For the past two weeks, the country has turned pink in recognition of National Breast Cancer Awareness Month, increasing awareness of the disease and to raising funds for research into its cause, diagnosis, treatment and cure. October is also an important opportunity to help educate people about the importance of early detection and to offer support to those affected by breast cancer.
The challenge for all breast cancer nonprofits, from the smallest community foundation to the largest national organizations, is how do they stand out in this increasingly competitive market – especially during the key periods of the year?
The first step is to have a have firm answer to what seems like two easy questions, but questions that are often overlooked: Why should anyone care? And why is your organization the answer?
For those in the breast cancer nonprofit space, the answer to why anyone should care seems self-evident. Whether the nonprofit was formed to raise funds for research, or it is an organization that works directly with patients currently undergoing treatment, the importance of the cause is often personal. But for consumers who have not suffered from the disease, or have not been affected by breast cancer, all of the pink ribbons, pink products and survivor celebrations can create a sense of complacency.
The challenge is to breakthrough that complacency and ignite a sense of urgency. That’s exactly what Susan G. Komen is focused on. I have the privilege of serving on the Board of Susan G. Komen, so I am invested in creating a world without breast cancer. After more than three decades as the nation’s largest and most well-known breast cancer nonprofit, Komen became the victim of its own success because many Americans believed breast cancer was “solved” and no longer an urgent and critical issue.
To reignite the sense of urgency, they decided to tackle this misconception head on by reminding the public about the sad realities of the disease. More than 41,000 people in the U.S. are dying every year from breast cancer. African-American women diagnosed with breast cancer are more than 40 percent more likely to die from the disease than Caucasian women. And it’s the leading cause of cancer death for Hispanic women. That is unacceptable!
It’s not only important to communicate why the issue of breast cancer is important, you also have to clearly show what your organization is doing to make a difference. For some, that means showing the specific project the funds are supporting and connecting a donation directly to patient support or research grant.
For more sophisticated organizations like Komen, the challenge can be more difficult. What’s needed is to describe the impact in easy to understand ways, all pointing to unifying goal that is both inspiring and measurable. At Komen, we are working toward accomplishing our goal of reducing breast cancer deaths by 50% in the U.S. by 2026 and we are highlighting the stories of people who are participating in a variety of ways to help save a life.
Not only is Susan G. Komen the world’s largest breast cancer organization, funding more research than any other breast cancer non-profit, they also provide real-time help to millions of people in more than 30 countries worldwide, so patients can live better lives, longer. What separates Komen from other nonprofits is that this organization fights cancer across all fronts, including providing fact-based information to empower people to make informed health decisions, while ensuring that all people have access to quality screening, diagnosis and treatment for breast cancer. They advocate for government funding of critical patient support while creating a community that unites and supports everyone affected by breast cancer.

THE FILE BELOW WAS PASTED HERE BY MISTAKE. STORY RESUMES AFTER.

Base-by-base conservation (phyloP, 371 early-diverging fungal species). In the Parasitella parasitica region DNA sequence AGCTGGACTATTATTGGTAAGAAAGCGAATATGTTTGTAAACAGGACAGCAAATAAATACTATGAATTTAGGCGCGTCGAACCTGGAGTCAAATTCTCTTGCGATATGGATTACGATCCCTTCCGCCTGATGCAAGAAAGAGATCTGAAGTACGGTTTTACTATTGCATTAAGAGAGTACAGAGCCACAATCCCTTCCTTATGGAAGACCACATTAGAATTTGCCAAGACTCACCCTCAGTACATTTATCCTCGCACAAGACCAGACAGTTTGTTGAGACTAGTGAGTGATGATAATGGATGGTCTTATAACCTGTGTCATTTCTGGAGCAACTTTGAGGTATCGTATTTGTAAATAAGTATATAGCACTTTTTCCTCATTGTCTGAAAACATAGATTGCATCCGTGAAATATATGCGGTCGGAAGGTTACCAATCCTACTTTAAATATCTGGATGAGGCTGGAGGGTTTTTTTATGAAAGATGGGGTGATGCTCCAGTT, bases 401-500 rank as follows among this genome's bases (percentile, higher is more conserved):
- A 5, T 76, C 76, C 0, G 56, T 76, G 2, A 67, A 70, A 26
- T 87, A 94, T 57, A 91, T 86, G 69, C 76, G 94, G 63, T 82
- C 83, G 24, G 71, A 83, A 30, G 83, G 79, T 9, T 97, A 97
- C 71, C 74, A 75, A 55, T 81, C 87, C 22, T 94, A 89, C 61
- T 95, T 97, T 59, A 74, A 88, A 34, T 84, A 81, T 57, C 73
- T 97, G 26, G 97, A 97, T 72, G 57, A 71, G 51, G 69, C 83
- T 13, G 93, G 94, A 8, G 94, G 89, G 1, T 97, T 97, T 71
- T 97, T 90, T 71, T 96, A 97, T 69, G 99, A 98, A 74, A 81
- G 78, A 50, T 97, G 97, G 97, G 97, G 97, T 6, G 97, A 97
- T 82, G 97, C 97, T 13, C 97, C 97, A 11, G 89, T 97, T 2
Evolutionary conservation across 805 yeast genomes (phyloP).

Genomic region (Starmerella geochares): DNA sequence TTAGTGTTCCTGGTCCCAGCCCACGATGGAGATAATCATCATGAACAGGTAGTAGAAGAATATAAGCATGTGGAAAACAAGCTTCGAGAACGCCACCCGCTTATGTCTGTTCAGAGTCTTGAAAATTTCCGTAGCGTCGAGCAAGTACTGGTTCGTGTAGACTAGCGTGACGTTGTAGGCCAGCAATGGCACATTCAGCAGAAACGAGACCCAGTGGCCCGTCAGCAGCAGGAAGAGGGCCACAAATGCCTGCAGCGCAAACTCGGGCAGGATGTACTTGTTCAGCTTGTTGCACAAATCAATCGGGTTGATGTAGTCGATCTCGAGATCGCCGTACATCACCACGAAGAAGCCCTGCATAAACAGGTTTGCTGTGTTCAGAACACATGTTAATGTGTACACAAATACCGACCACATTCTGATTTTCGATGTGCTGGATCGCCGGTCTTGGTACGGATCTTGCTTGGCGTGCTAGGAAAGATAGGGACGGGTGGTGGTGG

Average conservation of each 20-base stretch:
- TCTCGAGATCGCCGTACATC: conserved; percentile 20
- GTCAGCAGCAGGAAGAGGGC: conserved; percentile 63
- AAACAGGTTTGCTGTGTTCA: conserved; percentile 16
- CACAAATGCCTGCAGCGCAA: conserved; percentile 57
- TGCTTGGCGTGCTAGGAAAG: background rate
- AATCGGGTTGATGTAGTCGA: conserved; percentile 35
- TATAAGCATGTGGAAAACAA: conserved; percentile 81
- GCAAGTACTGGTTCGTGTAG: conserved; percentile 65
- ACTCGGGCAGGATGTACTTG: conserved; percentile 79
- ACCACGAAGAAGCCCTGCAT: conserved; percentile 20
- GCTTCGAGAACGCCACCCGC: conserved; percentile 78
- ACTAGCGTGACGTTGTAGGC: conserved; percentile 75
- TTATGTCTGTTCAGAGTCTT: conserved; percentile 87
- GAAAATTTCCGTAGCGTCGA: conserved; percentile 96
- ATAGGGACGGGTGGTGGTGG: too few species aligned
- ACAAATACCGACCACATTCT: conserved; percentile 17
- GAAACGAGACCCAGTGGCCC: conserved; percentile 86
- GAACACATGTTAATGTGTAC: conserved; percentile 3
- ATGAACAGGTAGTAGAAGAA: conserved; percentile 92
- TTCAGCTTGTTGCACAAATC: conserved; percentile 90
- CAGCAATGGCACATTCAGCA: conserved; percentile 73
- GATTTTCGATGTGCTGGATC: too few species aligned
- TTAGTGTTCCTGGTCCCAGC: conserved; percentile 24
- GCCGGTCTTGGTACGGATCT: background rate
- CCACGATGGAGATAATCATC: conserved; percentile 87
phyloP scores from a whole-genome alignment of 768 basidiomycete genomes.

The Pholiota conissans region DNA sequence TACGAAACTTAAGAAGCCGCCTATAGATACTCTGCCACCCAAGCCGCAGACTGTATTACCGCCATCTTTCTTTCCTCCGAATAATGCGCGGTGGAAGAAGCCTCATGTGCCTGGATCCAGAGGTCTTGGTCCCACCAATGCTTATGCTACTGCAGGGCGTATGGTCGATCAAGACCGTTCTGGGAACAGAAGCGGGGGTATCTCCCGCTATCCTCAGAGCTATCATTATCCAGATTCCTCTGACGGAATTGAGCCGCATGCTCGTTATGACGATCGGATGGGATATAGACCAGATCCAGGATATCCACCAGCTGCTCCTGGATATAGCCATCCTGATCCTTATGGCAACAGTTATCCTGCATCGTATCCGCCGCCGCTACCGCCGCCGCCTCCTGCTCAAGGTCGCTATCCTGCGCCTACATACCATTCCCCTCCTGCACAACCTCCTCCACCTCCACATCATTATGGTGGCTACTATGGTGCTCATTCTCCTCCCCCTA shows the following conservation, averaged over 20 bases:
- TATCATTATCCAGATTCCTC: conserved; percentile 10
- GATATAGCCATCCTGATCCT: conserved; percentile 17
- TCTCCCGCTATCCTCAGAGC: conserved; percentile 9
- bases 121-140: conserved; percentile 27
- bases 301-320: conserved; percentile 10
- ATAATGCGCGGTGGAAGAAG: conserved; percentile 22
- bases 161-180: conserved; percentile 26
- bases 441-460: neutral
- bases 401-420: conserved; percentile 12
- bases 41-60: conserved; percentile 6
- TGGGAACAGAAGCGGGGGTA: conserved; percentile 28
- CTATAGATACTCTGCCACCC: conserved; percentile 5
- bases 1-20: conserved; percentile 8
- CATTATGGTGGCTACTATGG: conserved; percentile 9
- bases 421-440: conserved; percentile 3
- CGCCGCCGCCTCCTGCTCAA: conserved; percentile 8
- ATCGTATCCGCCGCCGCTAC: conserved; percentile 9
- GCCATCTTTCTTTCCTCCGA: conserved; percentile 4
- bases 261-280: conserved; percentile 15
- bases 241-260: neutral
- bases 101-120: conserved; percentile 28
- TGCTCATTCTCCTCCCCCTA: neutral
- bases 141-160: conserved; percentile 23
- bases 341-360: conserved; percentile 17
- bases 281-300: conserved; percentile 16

Yet clearly defining why you exist and what distinguishes your organization from the multitude of others in the space is only the first step. The second, and just as critical for long-term success, step is knowing clearly who your core supporters are and how they want to support you. This is where the importance of good data comes in. It is not good enough to say that your target audience is “anyone who cares or has been touched by breast cancer.”
In many ways, good nonprofits are technology companies. They understand how to segment their database of donors in a variety of ways, treating each donor how they want to be treated. Your donor that participates in an event, like a 5k walk, is much different than one that is likely to make a significant multiyear donation. And they are different than the young child of a survivor or the millennial that wants to donate online and engage through social media. They’re all important and unique – a one-sized strategy for communicating to them and asking for their support is a recipe for failure.
That’s where companies like ours can make such a big impact. When a nonprofit stops trying to speak to everyone and starts focusing on a smaller segments of any given audience, they have the opportunity to stand out from competitors. When supporters or donors can clearly identify with a brand, like Komen and the unique characteristics of that brand, they will choose to support that organization over a competitor that isn’t specifically speaking to or targeting them. The ability to stand out from competitors by reaching potential donors or supporters on a more personal, human level also creates longer-lasting relationships. When supporters or donors identify with a brand like Komen, and feel like the organization is an advocate for their specific perspectives and needs, they will likely be more loyal to and continue to invest in the relationship over a longer period of time.